“Celebrate we will for life is short but sweet for certain”
– Dave Mathews Band
It’s 5:00 in the morning and there’s a parade going on outside my window. Seriously. Trumpets. Drums. Sounds of glee, glory and organized exuberance are rocketing off my bedroom window. What in the world is going on? This is not Times Square – this is Vietnam, not exactly the land of the crazy. To emphasize my point, I have a Vietnamese friend (mind you who is in her late 20’s) who is locked out of the house if she’s not home by ten because the family she lives with will simply not be disturbed past that daunting hour.
My first thought when I heard the music? Oh my goodness – I’ve done it. I’ve actually eaten enough chocolate that I’m starting to hallucinate! I know this sounds like a strange conclusion to come to, but a college friend once told me that eating chocolate before bed makes you have strange dreams and I thought that maybe I had actually pushed the consumption to the extremes. So after pinching myself, double checking the time on my phone, and listening intently to the organized chaos marching past my window, I came to the realization that yes, there actually was a parade proceeding along Cao Thang Street. I calmly waited for it to move on before shrugging, telling myself once again that Vietnam really is a strange place (I usually do this once a day) and then swiftly passed out.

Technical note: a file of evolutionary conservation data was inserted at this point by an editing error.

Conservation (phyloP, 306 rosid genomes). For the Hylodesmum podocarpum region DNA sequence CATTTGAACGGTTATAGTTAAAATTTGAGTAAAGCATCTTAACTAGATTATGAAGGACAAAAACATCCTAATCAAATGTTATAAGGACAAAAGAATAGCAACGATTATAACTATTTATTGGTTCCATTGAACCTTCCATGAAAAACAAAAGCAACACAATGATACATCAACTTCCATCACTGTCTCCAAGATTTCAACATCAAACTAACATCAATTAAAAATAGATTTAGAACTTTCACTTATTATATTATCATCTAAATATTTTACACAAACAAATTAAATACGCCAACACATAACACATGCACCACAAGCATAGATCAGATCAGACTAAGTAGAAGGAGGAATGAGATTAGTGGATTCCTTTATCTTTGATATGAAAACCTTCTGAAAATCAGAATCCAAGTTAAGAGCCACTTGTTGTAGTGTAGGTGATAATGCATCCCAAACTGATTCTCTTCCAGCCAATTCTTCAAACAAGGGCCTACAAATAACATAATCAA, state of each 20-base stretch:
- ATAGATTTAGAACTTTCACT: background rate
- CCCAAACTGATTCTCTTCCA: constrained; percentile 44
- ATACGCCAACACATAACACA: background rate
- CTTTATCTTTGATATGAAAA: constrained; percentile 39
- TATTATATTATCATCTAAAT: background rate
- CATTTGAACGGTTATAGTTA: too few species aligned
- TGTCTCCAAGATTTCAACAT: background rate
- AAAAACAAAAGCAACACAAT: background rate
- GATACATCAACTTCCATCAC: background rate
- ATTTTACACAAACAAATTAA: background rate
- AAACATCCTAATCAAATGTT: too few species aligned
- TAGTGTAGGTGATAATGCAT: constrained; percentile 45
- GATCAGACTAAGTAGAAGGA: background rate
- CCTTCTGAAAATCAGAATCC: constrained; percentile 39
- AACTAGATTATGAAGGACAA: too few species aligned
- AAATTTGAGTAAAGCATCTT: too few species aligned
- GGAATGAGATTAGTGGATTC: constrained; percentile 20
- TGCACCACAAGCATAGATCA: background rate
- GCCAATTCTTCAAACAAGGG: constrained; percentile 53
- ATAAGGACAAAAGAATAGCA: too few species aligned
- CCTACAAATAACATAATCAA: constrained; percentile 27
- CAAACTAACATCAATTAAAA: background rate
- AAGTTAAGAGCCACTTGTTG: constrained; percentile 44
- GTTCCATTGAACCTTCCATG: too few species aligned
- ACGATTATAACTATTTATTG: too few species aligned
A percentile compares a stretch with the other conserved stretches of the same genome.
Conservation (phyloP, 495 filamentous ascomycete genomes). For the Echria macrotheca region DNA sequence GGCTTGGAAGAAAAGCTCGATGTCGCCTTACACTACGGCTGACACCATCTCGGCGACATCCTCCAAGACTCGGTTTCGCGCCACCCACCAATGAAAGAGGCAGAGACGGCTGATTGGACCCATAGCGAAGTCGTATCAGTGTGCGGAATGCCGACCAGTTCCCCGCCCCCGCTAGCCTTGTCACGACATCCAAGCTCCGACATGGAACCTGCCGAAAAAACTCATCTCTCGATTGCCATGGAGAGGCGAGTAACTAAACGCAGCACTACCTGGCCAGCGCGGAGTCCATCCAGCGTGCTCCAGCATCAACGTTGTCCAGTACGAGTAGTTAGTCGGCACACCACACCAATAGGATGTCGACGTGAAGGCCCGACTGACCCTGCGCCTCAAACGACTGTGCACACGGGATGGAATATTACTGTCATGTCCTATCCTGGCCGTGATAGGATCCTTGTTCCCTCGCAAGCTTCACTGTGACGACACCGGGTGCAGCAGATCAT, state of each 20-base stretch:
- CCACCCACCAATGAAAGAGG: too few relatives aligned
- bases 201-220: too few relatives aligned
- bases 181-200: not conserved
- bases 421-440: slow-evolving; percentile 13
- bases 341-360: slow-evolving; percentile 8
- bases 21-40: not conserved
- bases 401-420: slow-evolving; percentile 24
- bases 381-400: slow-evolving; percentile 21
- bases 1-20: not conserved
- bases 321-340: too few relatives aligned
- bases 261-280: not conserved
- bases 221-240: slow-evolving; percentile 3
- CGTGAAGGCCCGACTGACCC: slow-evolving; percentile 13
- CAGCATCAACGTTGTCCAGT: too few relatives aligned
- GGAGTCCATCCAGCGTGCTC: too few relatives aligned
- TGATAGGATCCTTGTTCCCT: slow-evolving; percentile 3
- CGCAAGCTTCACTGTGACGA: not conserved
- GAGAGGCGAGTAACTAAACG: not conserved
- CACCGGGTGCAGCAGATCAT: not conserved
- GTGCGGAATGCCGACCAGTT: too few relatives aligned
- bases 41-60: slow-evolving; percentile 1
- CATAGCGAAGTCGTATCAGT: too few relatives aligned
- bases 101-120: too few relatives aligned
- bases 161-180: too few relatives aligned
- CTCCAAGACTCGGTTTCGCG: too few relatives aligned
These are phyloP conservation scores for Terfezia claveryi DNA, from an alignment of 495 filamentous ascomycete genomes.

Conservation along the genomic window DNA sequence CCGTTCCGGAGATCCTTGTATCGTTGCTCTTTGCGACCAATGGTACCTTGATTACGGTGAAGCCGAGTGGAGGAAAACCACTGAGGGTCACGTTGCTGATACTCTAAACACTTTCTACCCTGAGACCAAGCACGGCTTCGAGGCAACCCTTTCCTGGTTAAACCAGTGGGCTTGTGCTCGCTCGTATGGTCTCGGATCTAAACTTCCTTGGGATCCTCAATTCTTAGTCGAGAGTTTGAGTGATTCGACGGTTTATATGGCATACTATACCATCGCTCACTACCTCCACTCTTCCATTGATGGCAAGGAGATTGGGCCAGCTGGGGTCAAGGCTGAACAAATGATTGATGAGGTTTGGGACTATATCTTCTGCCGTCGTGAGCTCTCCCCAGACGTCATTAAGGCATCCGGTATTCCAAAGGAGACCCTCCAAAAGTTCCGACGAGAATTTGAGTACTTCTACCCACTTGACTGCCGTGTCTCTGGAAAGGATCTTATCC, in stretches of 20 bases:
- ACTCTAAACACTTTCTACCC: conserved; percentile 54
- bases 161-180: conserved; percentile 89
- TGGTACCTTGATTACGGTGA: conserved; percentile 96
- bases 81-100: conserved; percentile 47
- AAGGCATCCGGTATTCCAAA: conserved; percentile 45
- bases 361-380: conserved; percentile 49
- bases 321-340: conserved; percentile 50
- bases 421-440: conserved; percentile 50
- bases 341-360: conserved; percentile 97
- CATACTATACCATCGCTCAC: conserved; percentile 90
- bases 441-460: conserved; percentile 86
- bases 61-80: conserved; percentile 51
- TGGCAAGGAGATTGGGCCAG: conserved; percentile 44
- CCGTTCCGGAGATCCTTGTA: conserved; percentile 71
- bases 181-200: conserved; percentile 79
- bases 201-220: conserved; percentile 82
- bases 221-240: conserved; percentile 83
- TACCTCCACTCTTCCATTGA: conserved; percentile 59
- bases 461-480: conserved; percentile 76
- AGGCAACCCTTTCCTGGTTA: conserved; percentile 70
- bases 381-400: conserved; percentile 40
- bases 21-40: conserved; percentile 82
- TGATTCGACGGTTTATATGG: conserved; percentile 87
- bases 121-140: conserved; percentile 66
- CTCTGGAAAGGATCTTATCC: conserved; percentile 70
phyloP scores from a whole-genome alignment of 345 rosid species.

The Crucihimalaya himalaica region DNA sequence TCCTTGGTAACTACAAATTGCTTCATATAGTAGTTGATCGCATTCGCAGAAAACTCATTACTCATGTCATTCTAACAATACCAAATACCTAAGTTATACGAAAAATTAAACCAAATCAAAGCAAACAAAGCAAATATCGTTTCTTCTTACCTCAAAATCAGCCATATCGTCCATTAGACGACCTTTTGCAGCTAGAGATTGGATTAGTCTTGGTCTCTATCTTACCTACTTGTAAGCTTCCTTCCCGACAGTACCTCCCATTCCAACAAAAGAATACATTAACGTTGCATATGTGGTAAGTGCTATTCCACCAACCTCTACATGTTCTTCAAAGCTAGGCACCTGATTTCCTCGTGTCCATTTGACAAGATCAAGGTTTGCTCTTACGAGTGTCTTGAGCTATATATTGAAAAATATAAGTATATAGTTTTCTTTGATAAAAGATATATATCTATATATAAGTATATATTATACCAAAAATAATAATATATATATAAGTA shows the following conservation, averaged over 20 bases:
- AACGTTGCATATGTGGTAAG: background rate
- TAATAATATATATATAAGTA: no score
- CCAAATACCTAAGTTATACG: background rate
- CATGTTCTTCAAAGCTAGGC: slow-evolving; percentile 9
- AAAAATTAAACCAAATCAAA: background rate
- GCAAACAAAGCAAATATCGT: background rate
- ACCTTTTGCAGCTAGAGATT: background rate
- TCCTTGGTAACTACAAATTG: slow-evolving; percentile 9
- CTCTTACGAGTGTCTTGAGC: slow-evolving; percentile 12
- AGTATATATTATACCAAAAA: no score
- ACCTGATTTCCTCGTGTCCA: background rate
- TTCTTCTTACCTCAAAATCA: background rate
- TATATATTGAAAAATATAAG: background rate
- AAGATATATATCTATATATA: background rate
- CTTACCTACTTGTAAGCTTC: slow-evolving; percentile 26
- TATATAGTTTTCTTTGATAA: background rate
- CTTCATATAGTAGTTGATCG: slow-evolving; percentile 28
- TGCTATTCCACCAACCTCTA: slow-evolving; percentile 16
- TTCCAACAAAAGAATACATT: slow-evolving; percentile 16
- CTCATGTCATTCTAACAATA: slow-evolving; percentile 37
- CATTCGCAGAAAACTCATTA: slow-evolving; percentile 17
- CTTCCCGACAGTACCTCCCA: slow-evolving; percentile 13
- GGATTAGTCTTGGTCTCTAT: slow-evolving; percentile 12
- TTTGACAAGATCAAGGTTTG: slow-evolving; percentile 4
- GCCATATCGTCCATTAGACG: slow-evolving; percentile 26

When I tried to astonish my coworkers the next day with tales of my disturbed slumber (all who have been living in Vietnam for several years), they all nonchalantly nodded and said, “Oh, that’s just a funeral.”
My response? “They mourn their dead by having a parade?”
“Well, the party doesn’t really get going until 1 or 2 in the morning so the parade doesn’t usually happen till dawn.”
. . . “The party?”
“Well the Vietnamese want to make sure that the deceased person’s last night on this earth is their greatest yet. So they throw them a party.”
Despite my misgivings about the 5 AM wakeup call on a Friday morning, this philosophy towards life and loved ones is truly inspiring. I can only hope that when my time comes, those around me will want to celebrate a life lived well rather than mourn an empty one that was left unfulfilled. We wear black, it seems, as a way to ensure an oppressive and dark environment. How dare you laugh at someone’s teenage mishaps (we all have them – I will never live down stealing wine from my parents wine cellar though I think we can all laugh about that now? Right Mom?) or honor their integrity with pride instead of regretting its absence? Death is one of the few absolute guarantees we have about the future, so why is it that we are all so afraid of it?
Dare to throw a party, dare to dance, and dare to honor the dead in the way that they would want to be honored . . . by making those loved ones around them happy.
Perhaps just save the marching and the trombones for a more convenient hour of the day . . .